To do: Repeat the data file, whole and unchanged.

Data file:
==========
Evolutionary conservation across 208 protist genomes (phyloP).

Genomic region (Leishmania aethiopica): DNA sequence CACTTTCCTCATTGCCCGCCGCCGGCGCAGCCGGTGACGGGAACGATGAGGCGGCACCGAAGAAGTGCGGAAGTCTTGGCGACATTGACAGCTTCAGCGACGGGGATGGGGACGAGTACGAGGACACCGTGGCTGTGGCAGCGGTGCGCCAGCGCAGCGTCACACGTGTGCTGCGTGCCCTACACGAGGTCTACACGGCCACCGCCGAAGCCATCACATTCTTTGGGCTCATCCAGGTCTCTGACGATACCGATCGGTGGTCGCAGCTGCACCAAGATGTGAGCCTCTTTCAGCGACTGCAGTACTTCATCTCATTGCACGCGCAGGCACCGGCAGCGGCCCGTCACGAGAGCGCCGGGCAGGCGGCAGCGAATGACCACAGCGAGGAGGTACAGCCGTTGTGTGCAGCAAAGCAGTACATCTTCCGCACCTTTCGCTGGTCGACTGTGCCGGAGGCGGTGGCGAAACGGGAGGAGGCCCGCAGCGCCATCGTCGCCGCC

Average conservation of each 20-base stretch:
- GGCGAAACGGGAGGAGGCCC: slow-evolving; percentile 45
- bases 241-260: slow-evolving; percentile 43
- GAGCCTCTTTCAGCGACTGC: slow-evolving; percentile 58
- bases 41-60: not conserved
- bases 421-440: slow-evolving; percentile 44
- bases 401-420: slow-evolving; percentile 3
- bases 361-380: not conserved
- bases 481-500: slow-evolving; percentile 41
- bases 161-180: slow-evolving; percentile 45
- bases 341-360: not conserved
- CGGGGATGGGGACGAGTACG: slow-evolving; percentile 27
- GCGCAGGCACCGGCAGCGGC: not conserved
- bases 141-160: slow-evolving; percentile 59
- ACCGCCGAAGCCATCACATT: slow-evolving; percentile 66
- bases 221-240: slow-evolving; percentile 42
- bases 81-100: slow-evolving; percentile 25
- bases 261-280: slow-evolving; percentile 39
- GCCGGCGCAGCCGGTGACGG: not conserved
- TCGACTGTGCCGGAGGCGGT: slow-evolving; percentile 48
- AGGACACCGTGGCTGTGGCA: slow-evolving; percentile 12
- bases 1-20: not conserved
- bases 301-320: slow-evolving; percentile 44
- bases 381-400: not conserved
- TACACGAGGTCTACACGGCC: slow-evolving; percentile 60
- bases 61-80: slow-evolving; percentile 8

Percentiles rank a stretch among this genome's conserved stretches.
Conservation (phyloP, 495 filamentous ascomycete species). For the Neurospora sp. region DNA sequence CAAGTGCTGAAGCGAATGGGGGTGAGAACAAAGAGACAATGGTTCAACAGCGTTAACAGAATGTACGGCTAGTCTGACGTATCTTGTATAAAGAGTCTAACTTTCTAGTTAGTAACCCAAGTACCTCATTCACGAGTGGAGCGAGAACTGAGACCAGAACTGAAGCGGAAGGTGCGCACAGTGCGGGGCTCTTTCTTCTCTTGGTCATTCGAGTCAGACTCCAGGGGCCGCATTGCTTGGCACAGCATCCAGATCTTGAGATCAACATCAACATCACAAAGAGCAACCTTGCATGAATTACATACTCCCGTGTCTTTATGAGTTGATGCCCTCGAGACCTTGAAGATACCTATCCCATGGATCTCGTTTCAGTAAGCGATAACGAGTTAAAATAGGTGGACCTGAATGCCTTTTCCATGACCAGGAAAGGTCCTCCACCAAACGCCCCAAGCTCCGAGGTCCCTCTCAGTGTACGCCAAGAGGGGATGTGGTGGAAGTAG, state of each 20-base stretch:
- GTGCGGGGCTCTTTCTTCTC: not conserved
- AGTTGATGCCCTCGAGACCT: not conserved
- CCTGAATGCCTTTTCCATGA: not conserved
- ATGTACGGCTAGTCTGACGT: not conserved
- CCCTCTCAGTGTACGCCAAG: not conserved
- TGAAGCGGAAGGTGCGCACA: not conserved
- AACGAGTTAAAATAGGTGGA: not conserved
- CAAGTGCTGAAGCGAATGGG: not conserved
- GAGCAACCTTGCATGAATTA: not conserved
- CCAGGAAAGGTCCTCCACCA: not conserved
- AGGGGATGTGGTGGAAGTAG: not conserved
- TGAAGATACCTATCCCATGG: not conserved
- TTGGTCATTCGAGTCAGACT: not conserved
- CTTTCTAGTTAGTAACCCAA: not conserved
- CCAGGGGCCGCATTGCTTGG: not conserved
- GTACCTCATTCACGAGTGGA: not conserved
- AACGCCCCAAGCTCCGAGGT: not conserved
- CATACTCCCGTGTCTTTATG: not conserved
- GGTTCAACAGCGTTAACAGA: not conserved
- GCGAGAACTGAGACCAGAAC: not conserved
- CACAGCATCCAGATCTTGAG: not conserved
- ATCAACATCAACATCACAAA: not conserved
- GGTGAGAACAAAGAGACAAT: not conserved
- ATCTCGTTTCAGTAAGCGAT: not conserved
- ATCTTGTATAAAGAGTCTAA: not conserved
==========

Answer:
Evolutionary conservation across 208 protist genomes (phyloP).

Genomic region (Leishmania aethiopica): DNA sequence CACTTTCCTCATTGCCCGCCGCCGGCGCAGCCGGTGACGGGAACGATGAGGCGGCACCGAAGAAGTGCGGAAGTCTTGGCGACATTGACAGCTTCAGCGACGGGGATGGGGACGAGTACGAGGACACCGTGGCTGTGGCAGCGGTGCGCCAGCGCAGCGTCACACGTGTGCTGCGTGCCCTACACGAGGTCTACACGGCCACCGCCGAAGCCATCACATTCTTTGGGCTCATCCAGGTCTCTGACGATACCGATCGGTGGTCGCAGCTGCACCAAGATGTGAGCCTCTTTCAGCGACTGCAGTACTTCATCTCATTGCACGCGCAGGCACCGGCAGCGGCCCGTCACGAGAGCGCCGGGCAGGCGGCAGCGAATGACCACAGCGAGGAGGTACAGCCGTTGTGTGCAGCAAAGCAGTACATCTTCCGCACCTTTCGCTGGTCGACTGTGCCGGAGGCGGTGGCGAAACGGGAGGAGGCCCGCAGCGCCATCGTCGCCGCC

Average conservation of each 20-base stretch:
- GGCGAAACGGGAGGAGGCCC: slow-evolving; percentile 45
- bases 241-260: slow-evolving; percentile 43
- GAGCCTCTTTCAGCGACTGC: slow-evolving; percentile 58
- bases 41-60: not conserved
- bases 421-440: slow-evolving; percentile 44
- bases 401-420: slow-evolving; percentile 3
- bases 361-380: not conserved
- bases 481-500: slow-evolving; percentile 41
- bases 161-180: slow-evolving; percentile 45
- bases 341-360: not conserved
- CGGGGATGGGGACGAGTACG: slow-evolving; percentile 27
- GCGCAGGCACCGGCAGCGGC: not conserved
- bases 141-160: slow-evolving; percentile 59
- ACCGCCGAAGCCATCACATT: slow-evolving; percentile 66
- bases 221-240: slow-evolving; percentile 42
- bases 81-100: slow-evolving; percentile 25
- bases 261-280: slow-evolving; percentile 39
- GCCGGCGCAGCCGGTGACGG: not conserved
- TCGACTGTGCCGGAGGCGGT: slow-evolving; percentile 48
- AGGACACCGTGGCTGTGGCA: slow-evolving; percentile 12
- bases 1-20: not conserved
- bases 301-320: slow-evolving; percentile 44
- bases 381-400: not conserved
- TACACGAGGTCTACACGGCC: slow-evolving; percentile 60
- bases 61-80: slow-evolving; percentile 8

Percentiles rank a stretch among this genome's conserved stretches.
Conservation (phyloP, 495 filamentous ascomycete species). For the Neurospora sp. region DNA sequence CAAGTGCTGAAGCGAATGGGGGTGAGAACAAAGAGACAATGGTTCAACAGCGTTAACAGAATGTACGGCTAGTCTGACGTATCTTGTATAAAGAGTCTAACTTTCTAGTTAGTAACCCAAGTACCTCATTCACGAGTGGAGCGAGAACTGAGACCAGAACTGAAGCGGAAGGTGCGCACAGTGCGGGGCTCTTTCTTCTCTTGGTCATTCGAGTCAGACTCCAGGGGCCGCATTGCTTGGCACAGCATCCAGATCTTGAGATCAACATCAACATCACAAAGAGCAACCTTGCATGAATTACATACTCCCGTGTCTTTATGAGTTGATGCCCTCGAGACCTTGAAGATACCTATCCCATGGATCTCGTTTCAGTAAGCGATAACGAGTTAAAATAGGTGGACCTGAATGCCTTTTCCATGACCAGGAAAGGTCCTCCACCAAACGCCCCAAGCTCCGAGGTCCCTCTCAGTGTACGCCAAGAGGGGATGTGGTGGAAGTAG, state of each 20-base stretch:
- GTGCGGGGCTCTTTCTTCTC: not conserved
- AGTTGATGCCCTCGAGACCT: not conserved
- CCTGAATGCCTTTTCCATGA: not conserved
- ATGTACGGCTAGTCTGACGT: not conserved
- CCCTCTCAGTGTACGCCAAG: not conserved
- TGAAGCGGAAGGTGCGCACA: not conserved
- AACGAGTTAAAATAGGTGGA: not conserved
- CAAGTGCTGAAGCGAATGGG: not conserved
- GAGCAACCTTGCATGAATTA: not conserved
- CCAGGAAAGGTCCTCCACCA: not conserved
- AGGGGATGTGGTGGAAGTAG: not conserved
- TGAAGATACCTATCCCATGG: not conserved
- TTGGTCATTCGAGTCAGACT: not conserved
- CTTTCTAGTTAGTAACCCAA: not conserved
- CCAGGGGCCGCATTGCTTGG: not conserved
- GTACCTCATTCACGAGTGGA: not conserved
- AACGCCCCAAGCTCCGAGGT: not conserved
- CATACTCCCGTGTCTTTATG: not conserved
- GGTTCAACAGCGTTAACAGA: not conserved
- GCGAGAACTGAGACCAGAAC: not conserved
- CACAGCATCCAGATCTTGAG: not conserved
- ATCAACATCAACATCACAAA: not conserved
- GGTGAGAACAAAGAGACAAT: not conserved
- ATCTCGTTTCAGTAAGCGAT: not conserved
- ATCTTGTATAAAGAGTCTAA: not conserved